This book focuses a lot on the idea of ‘what is evil?’ – is evil something you are or is evil something that you choose to be. I liked how this theme was revisited and as we see Khraen become more and more like who he was before he lost his memories, but also how his experiences leading up to finding those memories (the people he meets, the relationships he forges, etc) influence who he ultimately becomes. The person his memories seem to indicate he is, and the person he currently is seem to share a completely different set of morals.
I thought the writing was great. This is a very character-focused story, and following Khrean as a character who is basically a blank slate into what he becomes was an excellent bit of storytelling. There were twists and turns to the story, and I admittedly guessed a few of them well in advance to them being revealed, but my guessing them didn’t detract from the story as a whole. This was an engrossing story from start to finish.
I listened to the audiobook, which is also narrated by Michael Fletcher and I have to say that he did a fantastic job with it. The first five minutes of the book was like listening to a metal video without the video, which was bizarre but intriguing nonetheless.
One of the most entertaining things about this entire experience was something that I very much doubt will happen to anyone else. I would go home after listening to 7 or so hours of this book at work, and after helloing my spouse, would get the ‘Wow, your accent is back. Have you been talking to your mom?’ – I am pretty sure I’m from the same part of Canada that Fletcher is. I mostly lost my accent after not living there for several years… but it very obviously comes back under a few conditions: talking to my mom or sister, watching too much Canadian TV (Letterkenny, obvs), or uh… apparently listening to this audiobook? #SorreyNotSorrey
I had a total of 8/10 stars of fun with Black Stone Heart. I definitely plan to read more into this series!
Black Stone Heart is a book I had mixed feelings about right up until the point I started to actually read it. I’d read the description, and I wasn’t quite sure where Fletcher was going with it. The opening paragraph of the back cover read suspiciously like a romance novel. I should have known better. I DID know better. But still…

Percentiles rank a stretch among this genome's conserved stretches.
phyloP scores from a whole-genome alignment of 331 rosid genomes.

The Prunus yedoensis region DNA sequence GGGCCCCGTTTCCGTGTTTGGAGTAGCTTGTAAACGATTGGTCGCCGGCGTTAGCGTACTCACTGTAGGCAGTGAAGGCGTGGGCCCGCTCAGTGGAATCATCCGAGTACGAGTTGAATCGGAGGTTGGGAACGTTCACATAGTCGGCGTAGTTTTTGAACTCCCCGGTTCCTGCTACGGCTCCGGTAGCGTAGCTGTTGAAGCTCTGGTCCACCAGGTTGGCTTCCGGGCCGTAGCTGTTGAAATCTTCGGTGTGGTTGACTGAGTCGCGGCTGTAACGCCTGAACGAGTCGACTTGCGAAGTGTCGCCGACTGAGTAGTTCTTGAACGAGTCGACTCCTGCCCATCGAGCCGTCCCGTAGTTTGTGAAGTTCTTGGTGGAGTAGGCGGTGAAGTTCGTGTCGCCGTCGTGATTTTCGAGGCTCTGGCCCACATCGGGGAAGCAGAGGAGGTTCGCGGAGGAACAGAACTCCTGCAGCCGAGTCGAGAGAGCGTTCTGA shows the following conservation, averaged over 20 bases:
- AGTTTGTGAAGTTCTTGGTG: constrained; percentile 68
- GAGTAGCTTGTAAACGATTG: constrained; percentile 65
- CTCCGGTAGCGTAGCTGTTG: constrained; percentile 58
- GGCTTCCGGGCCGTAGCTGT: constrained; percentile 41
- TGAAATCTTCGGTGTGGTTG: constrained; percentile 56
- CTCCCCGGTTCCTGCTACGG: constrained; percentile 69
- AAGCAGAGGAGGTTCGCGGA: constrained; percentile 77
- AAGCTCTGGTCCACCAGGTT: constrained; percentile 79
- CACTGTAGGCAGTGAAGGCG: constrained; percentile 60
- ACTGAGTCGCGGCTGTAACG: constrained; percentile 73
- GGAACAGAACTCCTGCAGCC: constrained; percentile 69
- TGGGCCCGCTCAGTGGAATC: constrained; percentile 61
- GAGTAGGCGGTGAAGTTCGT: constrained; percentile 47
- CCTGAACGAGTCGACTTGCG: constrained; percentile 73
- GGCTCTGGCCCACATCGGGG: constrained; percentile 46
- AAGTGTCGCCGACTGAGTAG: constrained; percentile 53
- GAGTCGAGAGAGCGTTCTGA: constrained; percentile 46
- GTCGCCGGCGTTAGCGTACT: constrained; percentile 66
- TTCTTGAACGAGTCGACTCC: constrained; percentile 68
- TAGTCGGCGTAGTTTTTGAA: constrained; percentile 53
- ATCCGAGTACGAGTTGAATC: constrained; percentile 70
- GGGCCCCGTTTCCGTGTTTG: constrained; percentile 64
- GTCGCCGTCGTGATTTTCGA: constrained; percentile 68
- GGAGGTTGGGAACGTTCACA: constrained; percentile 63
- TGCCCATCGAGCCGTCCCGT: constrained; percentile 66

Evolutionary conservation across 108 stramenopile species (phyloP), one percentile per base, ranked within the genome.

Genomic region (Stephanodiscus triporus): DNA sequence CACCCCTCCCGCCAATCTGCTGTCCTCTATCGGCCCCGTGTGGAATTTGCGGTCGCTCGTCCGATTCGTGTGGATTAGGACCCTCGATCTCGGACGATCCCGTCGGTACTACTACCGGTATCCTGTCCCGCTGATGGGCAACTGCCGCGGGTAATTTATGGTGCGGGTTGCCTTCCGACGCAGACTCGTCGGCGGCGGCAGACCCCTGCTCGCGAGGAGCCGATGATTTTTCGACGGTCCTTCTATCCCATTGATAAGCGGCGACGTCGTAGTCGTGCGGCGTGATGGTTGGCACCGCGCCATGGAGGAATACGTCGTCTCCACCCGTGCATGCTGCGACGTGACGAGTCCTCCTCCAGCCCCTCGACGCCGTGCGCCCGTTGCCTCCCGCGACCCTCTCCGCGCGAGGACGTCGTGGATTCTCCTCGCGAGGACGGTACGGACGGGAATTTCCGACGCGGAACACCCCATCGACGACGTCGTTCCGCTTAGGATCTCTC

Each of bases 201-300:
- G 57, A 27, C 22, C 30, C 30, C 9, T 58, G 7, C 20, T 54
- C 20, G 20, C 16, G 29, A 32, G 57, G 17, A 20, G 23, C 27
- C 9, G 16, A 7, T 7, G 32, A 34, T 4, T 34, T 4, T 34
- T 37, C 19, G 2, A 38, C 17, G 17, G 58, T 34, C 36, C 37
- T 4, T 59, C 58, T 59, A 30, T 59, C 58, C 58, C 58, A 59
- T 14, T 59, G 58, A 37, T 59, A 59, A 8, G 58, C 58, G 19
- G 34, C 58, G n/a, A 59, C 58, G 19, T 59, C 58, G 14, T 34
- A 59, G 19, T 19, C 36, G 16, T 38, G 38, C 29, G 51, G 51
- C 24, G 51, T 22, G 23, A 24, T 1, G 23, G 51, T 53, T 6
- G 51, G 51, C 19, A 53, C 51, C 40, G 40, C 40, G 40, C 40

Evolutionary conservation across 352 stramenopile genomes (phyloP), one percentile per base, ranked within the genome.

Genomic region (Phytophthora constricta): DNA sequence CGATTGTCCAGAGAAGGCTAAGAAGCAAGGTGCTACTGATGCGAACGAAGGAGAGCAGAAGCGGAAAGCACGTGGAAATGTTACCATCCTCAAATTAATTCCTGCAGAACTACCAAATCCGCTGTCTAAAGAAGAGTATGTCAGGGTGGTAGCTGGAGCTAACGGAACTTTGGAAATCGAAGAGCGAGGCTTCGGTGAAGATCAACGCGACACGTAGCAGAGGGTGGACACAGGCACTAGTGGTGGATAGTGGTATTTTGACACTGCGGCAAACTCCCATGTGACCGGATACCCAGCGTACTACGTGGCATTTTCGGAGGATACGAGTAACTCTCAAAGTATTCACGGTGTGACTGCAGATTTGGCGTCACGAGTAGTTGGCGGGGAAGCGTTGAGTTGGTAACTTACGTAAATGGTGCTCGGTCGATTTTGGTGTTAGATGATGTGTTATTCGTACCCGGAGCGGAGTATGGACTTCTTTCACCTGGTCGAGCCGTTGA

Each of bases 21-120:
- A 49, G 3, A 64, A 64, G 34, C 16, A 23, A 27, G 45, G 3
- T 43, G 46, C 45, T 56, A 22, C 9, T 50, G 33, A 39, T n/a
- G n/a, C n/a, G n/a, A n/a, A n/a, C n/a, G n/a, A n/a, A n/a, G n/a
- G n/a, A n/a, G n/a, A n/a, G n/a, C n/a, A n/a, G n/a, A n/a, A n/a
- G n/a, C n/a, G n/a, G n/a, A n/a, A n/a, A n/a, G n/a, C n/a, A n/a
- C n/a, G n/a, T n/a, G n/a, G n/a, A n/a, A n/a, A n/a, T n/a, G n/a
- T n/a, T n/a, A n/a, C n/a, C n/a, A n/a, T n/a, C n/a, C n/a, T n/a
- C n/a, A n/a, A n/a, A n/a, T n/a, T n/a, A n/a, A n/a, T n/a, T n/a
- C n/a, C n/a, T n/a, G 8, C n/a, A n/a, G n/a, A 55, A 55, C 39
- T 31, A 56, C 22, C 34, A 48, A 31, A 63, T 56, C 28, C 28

Black Stone Heart opens with the main character alone, and confused. A corpse coming back to life and literally clawing his way out of the dirt. Khraen is a young man of roughly nineteen but with no memories of who he is, or where he comes from. He has to eke out an existence, slowing clawing his way up Maslow’s hierarchy of needs, until he discovers a shard of obsidian within the heart of a boy.
The shard brings a portion of his memories back to him, and Khraen embarks on a quest to discover and regain who and what he was. This is a hard review to write without spoiling the whole book, but there’s a little bit for everyone. Scheming wizards, demonologists, necromancers… A lost love. A lost empire. A lost power. It’s all there and it’s amazing.
Fletcher isn’t known for writing light-hearted books. He’s a grimdark author who deals in the darker side of human nature. That said, it would be an oversimplification to call this a grimdark book. There’s a connotation that, rightly or wrongly, goes along with that label and this book is so much more than that.
Black Stone Heart is a story about lost innocence and the battle to regain it. A battle for redemption in the face of betrayal. It’s about a trade off between regaining power and losing your soul to it. Frankly, it’s fucking fantastic.
The worldbuilding is superb, with details slowly drip-fed to the reader as Khraen rediscovers them. The magic system is detailed, and well thought-out. Khraen’s hatred of wizards and everything associated with them is a delightful touch, driving the plot, and Khraen, forward as both he, and the reader, seek to discover the reasons why.
The characters all have agency and purpose, especially the female characters who are brilliantly done. The twists, when they came, were slightly predictable but I really didn’t care. I was along for the ride by that point and Fletcher could have taken me anywhere the story wanted to go.
I’ll say this for BSH, rarely has a story grabbed me so deeply and so quickly. It’s a dark and visceral journey that any reader would love to travel. I recommend this book to anyone over sixteen with eyes, fingers, or ears. I’m giving this one a ten out of ten for SPFBO. Frankly, I’d give it eleven if I could. It’s the best thing I’ve read in ages.
SPFBO score – 10.
FINAL SCORE: 8.8/10 ROUNDED TO 9/10